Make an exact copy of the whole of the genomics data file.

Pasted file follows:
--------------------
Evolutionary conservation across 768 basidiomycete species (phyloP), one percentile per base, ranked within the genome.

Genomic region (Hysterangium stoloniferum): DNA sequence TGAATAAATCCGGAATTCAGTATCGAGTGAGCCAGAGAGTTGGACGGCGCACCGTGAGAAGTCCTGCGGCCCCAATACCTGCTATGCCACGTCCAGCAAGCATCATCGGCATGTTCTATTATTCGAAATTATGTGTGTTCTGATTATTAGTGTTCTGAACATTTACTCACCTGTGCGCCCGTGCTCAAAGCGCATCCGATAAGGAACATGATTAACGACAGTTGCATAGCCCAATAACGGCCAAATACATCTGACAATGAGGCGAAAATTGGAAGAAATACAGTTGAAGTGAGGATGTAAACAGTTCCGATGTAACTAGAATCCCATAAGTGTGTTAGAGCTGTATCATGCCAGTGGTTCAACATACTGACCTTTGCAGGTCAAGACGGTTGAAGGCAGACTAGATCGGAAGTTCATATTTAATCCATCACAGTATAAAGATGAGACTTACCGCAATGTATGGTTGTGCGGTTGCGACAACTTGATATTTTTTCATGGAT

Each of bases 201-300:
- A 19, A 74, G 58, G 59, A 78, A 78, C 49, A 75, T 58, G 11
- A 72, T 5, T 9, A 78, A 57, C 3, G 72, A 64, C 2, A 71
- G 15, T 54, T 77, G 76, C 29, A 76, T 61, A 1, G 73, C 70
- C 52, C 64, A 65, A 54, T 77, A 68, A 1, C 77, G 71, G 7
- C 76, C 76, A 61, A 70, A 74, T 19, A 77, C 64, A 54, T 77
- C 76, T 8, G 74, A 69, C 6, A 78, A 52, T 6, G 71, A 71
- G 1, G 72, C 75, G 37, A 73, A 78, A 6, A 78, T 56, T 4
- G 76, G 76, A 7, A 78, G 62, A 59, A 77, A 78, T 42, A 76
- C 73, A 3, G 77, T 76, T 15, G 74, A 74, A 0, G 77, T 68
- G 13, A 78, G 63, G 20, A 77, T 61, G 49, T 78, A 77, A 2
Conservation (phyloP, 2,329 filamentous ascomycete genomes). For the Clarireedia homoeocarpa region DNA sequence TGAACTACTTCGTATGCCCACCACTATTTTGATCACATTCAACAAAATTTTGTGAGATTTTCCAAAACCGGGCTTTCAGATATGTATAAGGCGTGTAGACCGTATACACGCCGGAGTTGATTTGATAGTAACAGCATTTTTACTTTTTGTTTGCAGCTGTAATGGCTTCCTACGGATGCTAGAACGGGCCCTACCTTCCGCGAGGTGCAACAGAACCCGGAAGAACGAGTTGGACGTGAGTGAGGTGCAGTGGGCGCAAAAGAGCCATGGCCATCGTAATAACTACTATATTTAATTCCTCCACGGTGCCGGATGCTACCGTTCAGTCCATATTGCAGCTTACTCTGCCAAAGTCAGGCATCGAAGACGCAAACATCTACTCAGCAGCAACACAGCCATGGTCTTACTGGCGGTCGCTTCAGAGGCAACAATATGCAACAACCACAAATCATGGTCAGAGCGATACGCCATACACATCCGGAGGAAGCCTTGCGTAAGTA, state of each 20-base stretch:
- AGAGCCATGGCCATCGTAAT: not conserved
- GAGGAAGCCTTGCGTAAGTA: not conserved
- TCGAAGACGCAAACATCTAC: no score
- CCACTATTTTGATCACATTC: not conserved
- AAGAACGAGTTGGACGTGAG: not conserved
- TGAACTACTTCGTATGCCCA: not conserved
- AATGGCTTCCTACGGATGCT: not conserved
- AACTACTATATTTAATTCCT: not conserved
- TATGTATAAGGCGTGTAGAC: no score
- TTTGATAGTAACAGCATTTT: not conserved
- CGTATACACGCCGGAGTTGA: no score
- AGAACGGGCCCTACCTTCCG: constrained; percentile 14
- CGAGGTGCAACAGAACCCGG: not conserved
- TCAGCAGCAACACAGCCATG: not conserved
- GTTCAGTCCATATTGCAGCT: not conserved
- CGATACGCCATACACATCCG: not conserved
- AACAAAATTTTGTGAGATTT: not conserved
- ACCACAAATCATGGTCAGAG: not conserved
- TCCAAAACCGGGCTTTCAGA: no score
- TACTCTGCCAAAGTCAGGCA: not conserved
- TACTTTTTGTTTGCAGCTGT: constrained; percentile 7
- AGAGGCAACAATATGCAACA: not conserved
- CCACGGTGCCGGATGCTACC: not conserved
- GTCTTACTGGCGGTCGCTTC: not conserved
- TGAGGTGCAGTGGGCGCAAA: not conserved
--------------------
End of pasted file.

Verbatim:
Evolutionary conservation across 768 basidiomycete species (phyloP), one percentile per base, ranked within the genome.

Genomic region (Hysterangium stoloniferum): DNA sequence TGAATAAATCCGGAATTCAGTATCGAGTGAGCCAGAGAGTTGGACGGCGCACCGTGAGAAGTCCTGCGGCCCCAATACCTGCTATGCCACGTCCAGCAAGCATCATCGGCATGTTCTATTATTCGAAATTATGTGTGTTCTGATTATTAGTGTTCTGAACATTTACTCACCTGTGCGCCCGTGCTCAAAGCGCATCCGATAAGGAACATGATTAACGACAGTTGCATAGCCCAATAACGGCCAAATACATCTGACAATGAGGCGAAAATTGGAAGAAATACAGTTGAAGTGAGGATGTAAACAGTTCCGATGTAACTAGAATCCCATAAGTGTGTTAGAGCTGTATCATGCCAGTGGTTCAACATACTGACCTTTGCAGGTCAAGACGGTTGAAGGCAGACTAGATCGGAAGTTCATATTTAATCCATCACAGTATAAAGATGAGACTTACCGCAATGTATGGTTGTGCGGTTGCGACAACTTGATATTTTTTCATGGAT

Each of bases 201-300:
- A 19, A 74, G 58, G 59, A 78, A 78, C 49, A 75, T 58, G 11
- A 72, T 5, T 9, A 78, A 57, C 3, G 72, A 64, C 2, A 71
- G 15, T 54, T 77, G 76, C 29, A 76, T 61, A 1, G 73, C 70
- C 52, C 64, A 65, A 54, T 77, A 68, A 1, C 77, G 71, G 7
- C 76, C 76, A 61, A 70, A 74, T 19, A 77, C 64, A 54, T 77
- C 76, T 8, G 74, A 69, C 6, A 78, A 52, T 6, G 71, A 71
- G 1, G 72, C 75, G 37, A 73, A 78, A 6, A 78, T 56, T 4
- G 76, G 76, A 7, A 78, G 62, A 59, A 77, A 78, T 42, A 76
- C 73, A 3, G 77, T 76, T 15, G 74, A 74, A 0, G 77, T 68
- G 13, A 78, G 63, G 20, A 77, T 61, G 49, T 78, A 77, A 2
Conservation (phyloP, 2,329 filamentous ascomycete genomes). For the Clarireedia homoeocarpa region DNA sequence TGAACTACTTCGTATGCCCACCACTATTTTGATCACATTCAACAAAATTTTGTGAGATTTTCCAAAACCGGGCTTTCAGATATGTATAAGGCGTGTAGACCGTATACACGCCGGAGTTGATTTGATAGTAACAGCATTTTTACTTTTTGTTTGCAGCTGTAATGGCTTCCTACGGATGCTAGAACGGGCCCTACCTTCCGCGAGGTGCAACAGAACCCGGAAGAACGAGTTGGACGTGAGTGAGGTGCAGTGGGCGCAAAAGAGCCATGGCCATCGTAATAACTACTATATTTAATTCCTCCACGGTGCCGGATGCTACCGTTCAGTCCATATTGCAGCTTACTCTGCCAAAGTCAGGCATCGAAGACGCAAACATCTACTCAGCAGCAACACAGCCATGGTCTTACTGGCGGTCGCTTCAGAGGCAACAATATGCAACAACCACAAATCATGGTCAGAGCGATACGCCATACACATCCGGAGGAAGCCTTGCGTAAGTA, state of each 20-base stretch:
- AGAGCCATGGCCATCGTAAT: not conserved
- GAGGAAGCCTTGCGTAAGTA: not conserved
- TCGAAGACGCAAACATCTAC: no score
- CCACTATTTTGATCACATTC: not conserved
- AAGAACGAGTTGGACGTGAG: not conserved
- TGAACTACTTCGTATGCCCA: not conserved
- AATGGCTTCCTACGGATGCT: not conserved
- AACTACTATATTTAATTCCT: not conserved
- TATGTATAAGGCGTGTAGAC: no score
- TTTGATAGTAACAGCATTTT: not conserved
- CGTATACACGCCGGAGTTGA: no score
- AGAACGGGCCCTACCTTCCG: constrained; percentile 14
- CGAGGTGCAACAGAACCCGG: not conserved
- TCAGCAGCAACACAGCCATG: not conserved
- GTTCAGTCCATATTGCAGCT: not conserved
- CGATACGCCATACACATCCG: not conserved
- AACAAAATTTTGTGAGATTT: not conserved
- ACCACAAATCATGGTCAGAG: not conserved
- TCCAAAACCGGGCTTTCAGA: no score
- TACTCTGCCAAAGTCAGGCA: not conserved
- TACTTTTTGTTTGCAGCTGT: constrained; percentile 7
- AGAGGCAACAATATGCAACA: not conserved
- CCACGGTGCCGGATGCTACC: not conserved
- GTCTTACTGGCGGTCGCTTC: not conserved
- TGAGGTGCAGTGGGCGCAAA: not conserved